Taiwan attempted many things to help its economy. These implementations made matters worse. The Nineteen Point Program of Economic and Financial Reform enabled local businessmen to act more efficiently and purposely. Despite many factors against it the Republic of China has been able to steadily grow economically and is likely to continue to survive into the future. In chapter 3 “Korea Man-Made Miracle” the author explores the history of Korea. Korea has long had a history of Chinese domination. But as China became more an more under western spheres of influence, Korea began to be dominated by Russia and Japan.
Soon after Japan took control. Japan used Korea as mercantilist colony. Japan did build roads and develop the economy. After the war, Korea was left in bad shape. The country was divided into a U. S. one and a USSR zone. The zone formed two separate nations. North Korea had all of the industry and the South had all of the agriculture. Soon the North invaded the South. The U. S. came the aid of the South, driving the communists back north. The United States provided financial assistance for reconstruction in 1954. Economic progress was slow coming.
In 1961, General Park takes charge. He was a military man. He wanted the country to emphasize economic growth. Under his influence, the government played the major role i! n all industries. Often directing in which sectors the economy would grow. Under Parks leadership the economy grew rapidly, yet he overstayed his welcome and was assassinated in 1979. Koreas economy continued to grow throughout the 1980s. Chapter 4 “Singapore, Capitalist Haven” tells of Singapore. In 1819, the British set up a little trading port on the island Singapore.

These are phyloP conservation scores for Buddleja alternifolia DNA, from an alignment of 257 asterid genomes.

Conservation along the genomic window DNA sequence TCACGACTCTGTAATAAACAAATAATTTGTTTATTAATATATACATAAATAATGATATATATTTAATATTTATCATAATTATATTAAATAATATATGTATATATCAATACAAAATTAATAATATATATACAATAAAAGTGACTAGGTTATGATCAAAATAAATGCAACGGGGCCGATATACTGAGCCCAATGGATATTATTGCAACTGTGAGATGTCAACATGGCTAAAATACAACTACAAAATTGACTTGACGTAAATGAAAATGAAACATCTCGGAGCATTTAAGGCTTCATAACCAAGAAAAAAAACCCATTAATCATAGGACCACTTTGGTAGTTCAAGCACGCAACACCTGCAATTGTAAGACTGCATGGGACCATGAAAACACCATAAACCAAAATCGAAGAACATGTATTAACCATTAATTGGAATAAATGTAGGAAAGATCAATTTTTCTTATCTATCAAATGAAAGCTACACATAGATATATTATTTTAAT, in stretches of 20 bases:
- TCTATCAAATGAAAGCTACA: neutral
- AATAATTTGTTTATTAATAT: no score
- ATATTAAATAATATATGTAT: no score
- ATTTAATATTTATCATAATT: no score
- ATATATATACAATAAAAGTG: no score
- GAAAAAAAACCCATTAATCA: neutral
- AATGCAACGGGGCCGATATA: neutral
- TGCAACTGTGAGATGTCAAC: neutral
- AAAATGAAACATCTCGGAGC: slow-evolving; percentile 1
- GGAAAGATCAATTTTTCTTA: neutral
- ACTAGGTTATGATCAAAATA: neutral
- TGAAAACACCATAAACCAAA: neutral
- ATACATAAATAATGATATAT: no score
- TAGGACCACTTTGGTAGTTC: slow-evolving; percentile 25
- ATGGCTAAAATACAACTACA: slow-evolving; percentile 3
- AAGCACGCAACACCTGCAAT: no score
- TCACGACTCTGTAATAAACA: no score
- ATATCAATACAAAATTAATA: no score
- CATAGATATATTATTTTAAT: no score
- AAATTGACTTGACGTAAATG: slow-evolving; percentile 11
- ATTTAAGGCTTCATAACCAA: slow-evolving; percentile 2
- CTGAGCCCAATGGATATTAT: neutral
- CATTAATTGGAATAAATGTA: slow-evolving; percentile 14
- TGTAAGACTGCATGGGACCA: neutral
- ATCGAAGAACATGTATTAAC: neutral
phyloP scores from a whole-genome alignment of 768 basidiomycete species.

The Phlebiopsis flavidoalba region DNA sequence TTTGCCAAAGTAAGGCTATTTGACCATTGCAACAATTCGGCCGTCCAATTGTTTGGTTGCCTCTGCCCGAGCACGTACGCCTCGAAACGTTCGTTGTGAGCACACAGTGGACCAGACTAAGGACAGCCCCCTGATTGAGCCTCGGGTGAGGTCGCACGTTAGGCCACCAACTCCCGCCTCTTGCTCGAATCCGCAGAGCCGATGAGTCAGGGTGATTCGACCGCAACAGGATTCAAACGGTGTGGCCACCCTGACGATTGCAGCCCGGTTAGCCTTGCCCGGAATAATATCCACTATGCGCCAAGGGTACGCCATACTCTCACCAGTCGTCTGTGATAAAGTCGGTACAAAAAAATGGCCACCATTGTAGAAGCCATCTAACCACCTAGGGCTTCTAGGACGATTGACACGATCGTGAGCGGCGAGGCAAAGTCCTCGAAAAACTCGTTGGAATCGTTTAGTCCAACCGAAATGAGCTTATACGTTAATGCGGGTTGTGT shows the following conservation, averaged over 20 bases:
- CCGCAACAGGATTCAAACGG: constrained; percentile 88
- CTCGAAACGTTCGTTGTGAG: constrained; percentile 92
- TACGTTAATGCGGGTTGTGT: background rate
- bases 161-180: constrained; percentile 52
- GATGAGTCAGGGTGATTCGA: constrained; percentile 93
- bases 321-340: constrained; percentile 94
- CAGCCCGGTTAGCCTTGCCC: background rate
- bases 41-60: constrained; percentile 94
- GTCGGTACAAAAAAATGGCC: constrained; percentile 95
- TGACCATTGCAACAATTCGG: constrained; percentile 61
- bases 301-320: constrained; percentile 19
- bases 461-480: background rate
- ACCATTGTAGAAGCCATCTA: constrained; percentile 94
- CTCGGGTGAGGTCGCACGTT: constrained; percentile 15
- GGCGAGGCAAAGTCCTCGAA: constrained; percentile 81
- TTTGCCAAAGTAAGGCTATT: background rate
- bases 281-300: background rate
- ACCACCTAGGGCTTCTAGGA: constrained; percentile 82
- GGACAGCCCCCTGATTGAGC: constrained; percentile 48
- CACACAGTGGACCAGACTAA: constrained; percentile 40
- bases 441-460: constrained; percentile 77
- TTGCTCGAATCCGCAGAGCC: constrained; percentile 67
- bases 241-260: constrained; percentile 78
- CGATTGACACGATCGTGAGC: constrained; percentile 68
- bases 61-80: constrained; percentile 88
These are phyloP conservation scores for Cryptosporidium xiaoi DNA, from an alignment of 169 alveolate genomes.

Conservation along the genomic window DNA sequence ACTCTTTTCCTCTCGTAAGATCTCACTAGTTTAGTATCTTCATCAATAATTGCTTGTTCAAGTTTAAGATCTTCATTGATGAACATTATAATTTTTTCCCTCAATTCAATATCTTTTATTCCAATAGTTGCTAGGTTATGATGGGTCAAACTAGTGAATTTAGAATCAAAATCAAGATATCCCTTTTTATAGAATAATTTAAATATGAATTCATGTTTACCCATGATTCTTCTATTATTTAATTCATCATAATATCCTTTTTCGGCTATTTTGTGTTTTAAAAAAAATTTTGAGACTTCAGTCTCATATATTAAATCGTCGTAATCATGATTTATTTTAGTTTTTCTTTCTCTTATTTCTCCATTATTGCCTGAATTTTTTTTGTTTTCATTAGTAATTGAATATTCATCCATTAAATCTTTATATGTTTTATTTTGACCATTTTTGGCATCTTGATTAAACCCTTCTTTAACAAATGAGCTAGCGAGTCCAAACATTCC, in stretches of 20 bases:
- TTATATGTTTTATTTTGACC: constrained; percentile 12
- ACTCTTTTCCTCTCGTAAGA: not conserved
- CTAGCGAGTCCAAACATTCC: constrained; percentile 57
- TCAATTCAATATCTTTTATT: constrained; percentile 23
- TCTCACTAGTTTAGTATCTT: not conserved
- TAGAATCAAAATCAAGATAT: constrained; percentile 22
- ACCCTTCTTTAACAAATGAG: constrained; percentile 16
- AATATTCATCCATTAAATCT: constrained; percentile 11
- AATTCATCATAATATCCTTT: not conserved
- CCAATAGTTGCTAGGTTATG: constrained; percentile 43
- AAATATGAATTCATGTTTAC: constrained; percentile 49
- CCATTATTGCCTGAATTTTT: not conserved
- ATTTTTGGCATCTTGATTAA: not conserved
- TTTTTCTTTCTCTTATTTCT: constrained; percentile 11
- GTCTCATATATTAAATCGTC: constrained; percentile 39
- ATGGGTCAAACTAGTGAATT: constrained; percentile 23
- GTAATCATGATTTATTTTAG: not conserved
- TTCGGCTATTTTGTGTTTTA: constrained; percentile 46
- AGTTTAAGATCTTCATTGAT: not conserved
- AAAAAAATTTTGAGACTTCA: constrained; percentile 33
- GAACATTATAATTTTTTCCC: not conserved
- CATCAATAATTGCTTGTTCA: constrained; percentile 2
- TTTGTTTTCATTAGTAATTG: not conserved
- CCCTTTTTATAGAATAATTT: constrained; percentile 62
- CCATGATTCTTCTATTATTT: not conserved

It was a sparsely inhabited island, with no visible wealth. The port attracted traders almost immediately because the British ran it as a free port which welcomed all ships. In the 1860s, after the opening of the Suez canal is when the port became truly popular. It became a frequented coaling station. Many goods came there from Europe. These goods were broken down to smaller lots for redistribution throughout the region. By the twentieth century it was a bustling commercial center. The Japanese occupation of 1942-45 ended all that. After the War, Singapore had lost it trade links.
It tried to form a federation with Malaysia, but it fell apart shortly after. In 1965, Singapore started all over again. There was a large population, no agriculture, and little natural resources. Singapore sought foreign investors. It provided incentive for companies to come in. Banking is one of the industries that bloomed. Singapore became the “Asian Switzerland. ” Singapore steady economic growth helped its citizens, whose per capita GDP had become the second highest in Asia by 1982. Chapter 5 “Hong Kong, Capital Paradise,” tells of the history of the former British possession.
Hong became a crown possession in 1841. It was a small piece of territory with no intrinsic worth. The British established a free port there. That soon began to thrive. It became integrated into the Japanese empire for a short time during the War. Afterwards it returned to Crown. Hong Kong rulers followed a strict policy of non-intervention in the economy. The laissez-faire policy was successful. Free- enterprise has truly worked. There has been steady growth in exporting as well as low unemployment. The standard of living has all around improved.